In familiarising myself with the international veterinary profession during 2014, there were two events that provided me with startling exposure regarding what vets need to know about business. The events were the American Veterinary Medical Association Annual Economic Summit (28 October, 2014) and the London Vet Show (20-21 November, 2014). The take-home messages from both events are related to veterinary business marketing.
At the American Veterinary Medical Association Annual Economic Summit, significant attention was given to the over-supply of vets in developed countries which is difficult to reconcile as there is also a climate of increased population growth and an increased number of pets. Nevertheless, the over-supply of vets channelled discussions to competitiveness and the main message emerged about the need for veterinary service providers to change their behaviours to meet client demands: be transformational in your approach to veterinary business as a transactional approach will not see clients returning. Consider extending opening hours so fellow professionals can receive care for their pets outside office hours. Also consider the quantity of pets that fail to receive veterinary care (44.9% of cats and 18.7% of dogs in the USA) and the opportunity to segment the client market to attract pet owners who do not recognise the need for preventative health care plans. Finally, consider the complete lifecycle of a pet and recognise that while a lot of revenue can be earned from puppy and kitten care and veterinarians can benefit from the excitement of clients owning a new pet; there is also a great opportunity in providing geriatric care for pets towards the end of their lives.
At the London Vet Show, I attended two particularly insightful presentations with similar messages about the marketing of veterinary services in the face of increasing competition. Sadly, these presentations were far less popular than those about clinical practice. Alan Robinson from Vet Dynamics (see: http://www.vetdynamics.co.uk/) stated that veterinary practices fail due to lack of:
- Leadership & vision
- Team engagement
- Focused marketing & client care
- Internal communication systems
- Accounting, financial and systems knowledge
- Focus on professional fees vs. drug sales
- Ability to charge appropriately for services
- Relying on pharmaceuticals as the sole source of profit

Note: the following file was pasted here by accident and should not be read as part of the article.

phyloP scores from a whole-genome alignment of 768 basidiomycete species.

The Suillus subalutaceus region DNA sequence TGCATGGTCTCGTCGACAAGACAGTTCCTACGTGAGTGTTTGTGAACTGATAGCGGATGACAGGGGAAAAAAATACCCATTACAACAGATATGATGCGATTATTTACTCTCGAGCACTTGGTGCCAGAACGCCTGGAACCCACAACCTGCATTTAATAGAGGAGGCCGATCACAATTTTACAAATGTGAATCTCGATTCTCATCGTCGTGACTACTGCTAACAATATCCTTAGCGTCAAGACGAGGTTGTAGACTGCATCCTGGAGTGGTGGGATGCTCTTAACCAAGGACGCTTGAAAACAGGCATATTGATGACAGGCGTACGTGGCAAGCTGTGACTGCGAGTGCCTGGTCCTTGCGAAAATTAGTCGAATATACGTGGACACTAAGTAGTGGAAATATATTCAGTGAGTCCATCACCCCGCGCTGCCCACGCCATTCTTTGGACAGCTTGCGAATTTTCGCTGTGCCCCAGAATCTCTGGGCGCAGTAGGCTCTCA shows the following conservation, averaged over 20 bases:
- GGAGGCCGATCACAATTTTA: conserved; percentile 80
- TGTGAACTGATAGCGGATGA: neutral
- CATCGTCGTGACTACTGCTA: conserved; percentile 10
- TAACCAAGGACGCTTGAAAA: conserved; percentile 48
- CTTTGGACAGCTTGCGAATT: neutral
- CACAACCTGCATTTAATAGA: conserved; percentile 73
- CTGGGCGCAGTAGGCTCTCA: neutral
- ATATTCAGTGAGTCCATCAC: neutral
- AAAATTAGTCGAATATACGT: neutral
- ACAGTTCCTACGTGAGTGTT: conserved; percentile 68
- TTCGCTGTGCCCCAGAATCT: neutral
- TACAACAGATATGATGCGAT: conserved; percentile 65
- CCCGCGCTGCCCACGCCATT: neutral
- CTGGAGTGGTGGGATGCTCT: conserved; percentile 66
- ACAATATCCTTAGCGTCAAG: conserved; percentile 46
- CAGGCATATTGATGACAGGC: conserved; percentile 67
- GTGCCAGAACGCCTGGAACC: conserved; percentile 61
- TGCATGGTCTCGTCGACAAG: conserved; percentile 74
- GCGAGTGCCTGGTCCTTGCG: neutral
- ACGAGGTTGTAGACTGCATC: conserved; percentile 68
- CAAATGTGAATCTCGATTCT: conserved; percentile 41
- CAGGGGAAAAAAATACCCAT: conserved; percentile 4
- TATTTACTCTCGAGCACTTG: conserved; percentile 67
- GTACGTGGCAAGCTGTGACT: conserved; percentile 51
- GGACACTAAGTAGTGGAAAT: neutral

I was particularly struck by what this list did not include: there is absolutely nothing on this list that suggests veterinary practices fail due to lack of clinical skill or breach of professional standards. What are listed here are a range of commercial and social factors that are leading to the downfall of UK veterinary practices and the lack of people seated in front of this list during the presentation leaves me wondering about how many members of the profession are willing to even consider relaxing their dedication to clinical excellence and focus on keeping their business alive.
In the UK, the competitive nature of veterinary service provision has resulted in the need for more superior practice marketing than ever before. Alan Robinson and Alison Lambert (the latter of http://www.onswitch.co.uk/en/) agree that veterinarians do not need to work harder, change more for their services or put in longer hours. The recommendation that was made by both professionals is that veterinarians need to take advantage of their existing skill set, adapt their business(es) to addressing client needs and having a better knowledge of their client base (NB not a better knowledge of clients, but a better knowledge of the client base). Industries such as food retailing, telecommunications and even coffee providers have understood this for years (e.g. how long have you had your Tesco card, Boots card or buy-9-get-one-free Costa card?).
The key message is that veterinary businesses need to change. They need to understand that the performance of the vet is not the only decision factor when determining client satisfaction: the client will be making decisions about practice before even opening the door. Decisions about the practice will be made upon picking up the phone to check a price or make an appointment. Furthermore, decisions will be made about convenience. Why is it that petrol stations are so often located in retail parks next to hypermarkets? It’s for convenience. Rather than being physically located in the middle of a quaint village where parking is impossible, should practices be located close to where clients (who are expecting to pay large sums of money on a weekly grocery spend) can take care of their pet in the same trip as another domestic chore? This mind set is greatly removed from that of clinical excellence but vets improving their knowledge of business and changing their approach to business may result in them being able to continue with their vocational passion of animal care rather than going out of BUSINESS.
Elizabeth Jackson, RVC